Whether you are a seasoned visitor to other Disney parks or you have never set foot in one before, Tokyo Disneyland is absolutely worth the visit. It is one of the most successful of all Disney parks around the world. Tokyo Disneyland is also home to many of the most popular Disneyland park rides plus a few unique additions of its own, namely Monsters, Inc. Ride & Go Seek! and Pooh’s Hunny Hunt. Speaking of unique, Tokyo Disneyland‘s companion park, Tokyo DisneySea, offers a truly one-of-a-kind experience. This nautical-themed park is a bit more of an adult take on a Disney park, but don’t worry, the kids will love it as well. The one ride that you just can’t miss at Tokyo DisneySea is Journey to the Center of the Earth.
Tokyo Disneyland is located just east of Tokyo, in Japan’s Chiba Prefecture. It is easily accessible from Tokyo Station by taking either the JR Musashino Line or the JR Keiyo Line to Maihama Station. If you are coming from either of Tokyo‘s international airports, then you can reach Tokyo Station by taking the Tokyo Monorail from Haneda Airport or the JR Narita Express from Narita Airport. If you’re visiting Tokyo Disneyland for multiple days, then the best hotels to stay at are the Tokyo Disneyland Hotel, which is right outside of the Tokyo Disneyland main gate, and the Tokyo DisneySea Hotel MiraCosta, which is located entirely inside Tokyo DisneySea.
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10. Grab a drink with the locals at a popular TOKYO bar or pub
Tokyo is known for its world-class bars and dedicated master bartenders, who will craft you a specialty drink based on your personal tastes. There are numerous spots to sample legendary cocktails made from elusive whiskeys, bourbons, and rums, or to just grab a good beer and enjoy some of the best pub food you’ve ever tasted. From exclusive bars that seat only a few patrons at a time to bars with incredible views of the city, Tokyo has it all.
Best bars and pubs in TOKYO
• Ben Fiddich: A 15-seater bar with a laid-back atmosphere in Shinjuku, Ben Fiddich is a great place to get a made-to-order cocktail.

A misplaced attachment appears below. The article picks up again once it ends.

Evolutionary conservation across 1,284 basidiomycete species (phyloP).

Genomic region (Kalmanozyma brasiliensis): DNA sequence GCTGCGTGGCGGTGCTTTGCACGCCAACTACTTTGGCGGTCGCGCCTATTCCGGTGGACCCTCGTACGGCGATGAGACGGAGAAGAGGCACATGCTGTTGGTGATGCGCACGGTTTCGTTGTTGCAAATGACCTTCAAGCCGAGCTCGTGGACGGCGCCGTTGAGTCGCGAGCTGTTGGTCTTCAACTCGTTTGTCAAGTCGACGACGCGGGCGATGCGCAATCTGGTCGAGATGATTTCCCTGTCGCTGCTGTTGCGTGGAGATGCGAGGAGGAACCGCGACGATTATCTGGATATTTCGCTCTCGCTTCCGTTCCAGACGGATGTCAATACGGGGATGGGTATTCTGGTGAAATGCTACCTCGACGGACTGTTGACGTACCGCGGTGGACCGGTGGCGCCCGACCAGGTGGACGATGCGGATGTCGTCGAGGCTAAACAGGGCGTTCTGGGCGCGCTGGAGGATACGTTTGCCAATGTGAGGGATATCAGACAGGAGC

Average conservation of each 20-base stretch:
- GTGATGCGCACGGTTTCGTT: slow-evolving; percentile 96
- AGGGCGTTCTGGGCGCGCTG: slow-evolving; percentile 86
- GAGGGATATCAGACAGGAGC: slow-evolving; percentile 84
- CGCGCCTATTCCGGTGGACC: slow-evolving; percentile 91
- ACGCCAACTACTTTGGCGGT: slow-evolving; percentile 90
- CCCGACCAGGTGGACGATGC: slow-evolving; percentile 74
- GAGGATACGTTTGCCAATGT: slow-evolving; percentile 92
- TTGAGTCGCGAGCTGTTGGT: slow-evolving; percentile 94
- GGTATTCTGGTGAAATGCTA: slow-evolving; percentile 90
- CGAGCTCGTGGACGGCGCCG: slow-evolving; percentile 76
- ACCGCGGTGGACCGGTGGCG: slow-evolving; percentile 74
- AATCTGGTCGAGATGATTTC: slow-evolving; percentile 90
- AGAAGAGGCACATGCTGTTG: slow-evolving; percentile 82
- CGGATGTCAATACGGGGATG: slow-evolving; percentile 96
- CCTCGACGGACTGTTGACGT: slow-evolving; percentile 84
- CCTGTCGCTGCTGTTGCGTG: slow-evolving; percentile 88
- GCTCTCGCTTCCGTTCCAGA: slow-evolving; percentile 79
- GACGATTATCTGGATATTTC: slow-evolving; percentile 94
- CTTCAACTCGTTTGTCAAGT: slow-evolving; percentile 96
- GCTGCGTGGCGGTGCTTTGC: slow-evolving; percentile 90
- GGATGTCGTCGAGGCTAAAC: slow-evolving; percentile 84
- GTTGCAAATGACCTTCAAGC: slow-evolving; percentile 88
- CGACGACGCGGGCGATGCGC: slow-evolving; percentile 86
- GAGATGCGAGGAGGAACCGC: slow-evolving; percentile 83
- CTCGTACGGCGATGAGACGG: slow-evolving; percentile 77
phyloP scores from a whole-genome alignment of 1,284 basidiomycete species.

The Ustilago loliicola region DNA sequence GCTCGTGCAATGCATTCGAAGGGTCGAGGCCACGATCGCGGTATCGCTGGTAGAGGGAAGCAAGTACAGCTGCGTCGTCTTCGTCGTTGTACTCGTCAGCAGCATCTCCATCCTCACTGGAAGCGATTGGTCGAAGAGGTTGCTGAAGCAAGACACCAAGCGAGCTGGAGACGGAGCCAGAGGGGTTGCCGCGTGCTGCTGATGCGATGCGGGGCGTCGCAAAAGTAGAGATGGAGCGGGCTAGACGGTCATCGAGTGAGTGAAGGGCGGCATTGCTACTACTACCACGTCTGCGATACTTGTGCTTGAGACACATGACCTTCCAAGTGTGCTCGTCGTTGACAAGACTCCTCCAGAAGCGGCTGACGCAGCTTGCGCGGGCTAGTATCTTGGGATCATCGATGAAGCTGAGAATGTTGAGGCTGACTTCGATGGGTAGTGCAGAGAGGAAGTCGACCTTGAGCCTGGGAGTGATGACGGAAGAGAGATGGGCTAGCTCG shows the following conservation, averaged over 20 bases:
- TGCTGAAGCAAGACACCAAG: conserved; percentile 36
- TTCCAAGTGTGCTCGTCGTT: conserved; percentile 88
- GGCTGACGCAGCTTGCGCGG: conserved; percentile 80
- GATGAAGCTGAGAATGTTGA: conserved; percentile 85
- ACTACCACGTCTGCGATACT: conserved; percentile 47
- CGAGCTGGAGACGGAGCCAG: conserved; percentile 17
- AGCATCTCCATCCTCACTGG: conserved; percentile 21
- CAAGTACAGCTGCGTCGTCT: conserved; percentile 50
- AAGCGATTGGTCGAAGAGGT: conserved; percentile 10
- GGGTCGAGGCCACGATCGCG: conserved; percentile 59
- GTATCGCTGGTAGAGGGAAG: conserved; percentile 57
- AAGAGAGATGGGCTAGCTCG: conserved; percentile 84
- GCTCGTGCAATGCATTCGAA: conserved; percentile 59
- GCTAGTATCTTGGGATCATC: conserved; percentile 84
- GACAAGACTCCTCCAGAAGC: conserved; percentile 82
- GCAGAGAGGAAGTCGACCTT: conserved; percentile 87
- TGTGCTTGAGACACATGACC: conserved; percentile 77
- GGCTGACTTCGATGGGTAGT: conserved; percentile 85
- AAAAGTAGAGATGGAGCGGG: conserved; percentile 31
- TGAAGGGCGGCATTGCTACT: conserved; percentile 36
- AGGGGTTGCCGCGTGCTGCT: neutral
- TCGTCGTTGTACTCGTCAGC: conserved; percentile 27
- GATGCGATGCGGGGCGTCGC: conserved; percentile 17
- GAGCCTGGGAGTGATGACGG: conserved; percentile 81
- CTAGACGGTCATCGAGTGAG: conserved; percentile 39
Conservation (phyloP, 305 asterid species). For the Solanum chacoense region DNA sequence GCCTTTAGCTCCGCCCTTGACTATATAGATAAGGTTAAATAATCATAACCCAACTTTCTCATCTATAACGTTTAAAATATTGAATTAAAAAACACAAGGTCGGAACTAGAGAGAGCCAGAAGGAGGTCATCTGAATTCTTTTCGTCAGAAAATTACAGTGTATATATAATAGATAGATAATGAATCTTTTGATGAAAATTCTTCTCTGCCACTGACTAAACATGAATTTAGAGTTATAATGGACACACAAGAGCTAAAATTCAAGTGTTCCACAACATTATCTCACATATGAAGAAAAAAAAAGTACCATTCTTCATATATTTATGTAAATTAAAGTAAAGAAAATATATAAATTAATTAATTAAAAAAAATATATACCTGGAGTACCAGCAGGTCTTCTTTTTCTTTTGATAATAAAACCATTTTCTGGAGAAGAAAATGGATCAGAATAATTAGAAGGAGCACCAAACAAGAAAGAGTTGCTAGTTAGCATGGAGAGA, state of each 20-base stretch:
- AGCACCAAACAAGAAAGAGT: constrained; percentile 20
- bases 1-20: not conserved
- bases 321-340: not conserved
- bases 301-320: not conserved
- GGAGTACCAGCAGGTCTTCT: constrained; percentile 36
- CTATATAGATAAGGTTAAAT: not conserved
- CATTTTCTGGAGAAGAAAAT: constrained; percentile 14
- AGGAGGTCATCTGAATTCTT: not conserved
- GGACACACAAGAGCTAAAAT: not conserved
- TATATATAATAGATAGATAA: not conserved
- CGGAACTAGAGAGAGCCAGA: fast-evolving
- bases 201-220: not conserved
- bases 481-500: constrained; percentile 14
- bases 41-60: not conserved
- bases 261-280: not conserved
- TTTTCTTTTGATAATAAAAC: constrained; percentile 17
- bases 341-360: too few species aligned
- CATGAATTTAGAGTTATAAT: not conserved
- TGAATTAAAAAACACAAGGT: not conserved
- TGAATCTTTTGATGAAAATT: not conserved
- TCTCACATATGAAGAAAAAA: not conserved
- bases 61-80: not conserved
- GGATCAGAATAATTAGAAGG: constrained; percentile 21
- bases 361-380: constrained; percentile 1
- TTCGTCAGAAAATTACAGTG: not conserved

• What the Dickens!: An authentic British pub just minutes from Ebisu Station in Shibuya, What the Dickens! serves British beer and classic British pub food.
• Nikka Blender’s Bar: If you’re a fan of award-winning Nikka whiskey, or just whisky in general, then head to Nikka Blender’s Bar at Nikka Whiskey Headquarters.
• Albatross: A quick walk from Shinjuku Station, Albatross is a quaint, 30-seater bar considered to be one of the hippest bars in the city.
• Bar High Five: Located in Ginza, Bar High Five stocks an impressive collection of whiskey and scotch from which the bartenders make personalized cocktail creations.
• Roof Top Bar & Terrace G: Located on the 13th floor of the Shinjuku Granbell Hotel, Roof Top Bar & Terrace G is the perfect place to enjoy drinks with a view.
• Bar Pond: For seasonal cocktails made from rare whiskeys and bourbons exclusive to Japan, head to Bar Pond in Setagaya.
• Zoetrope: A quirky bar decorated with an eclectic array of film memorabilia, Zoetrope is another great spot for exclusive Japanese whiskeys.
• Gen Yamamoto: Speciality cocktails shine at Gem Yamamoto, made from fresh local produce and only the finest liquors.
• Star Bar Ginza: Another bar serving speciality cocktails made just for you, Star Bar Ginza also offers decadent snack pairings to enjoy with your drinks.
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11. Take a cruise on the SUMIDA RIVER or in TOKYO BAY
Tokyo is a city of waterways, chief among them the Sumida River and Tokyo Bay. Traveling by water is a relaxing and enjoyable way to do some sightseeing. It can even be an effective way of getting from point A to point B depending on where you are going. From Asakusa, you can hop on a water bus operated by the Tokyo Cruise Ship service and take it to many destinations down the Sumida River, including Odaiba Seaside Park, Palette Town, Hinode Pier, Hamarikyu Pier, and Kasai Rinkai Park. The futuristic water boats used for the Sumida River cruise have large windows, letting you take in the sights while you travel in style.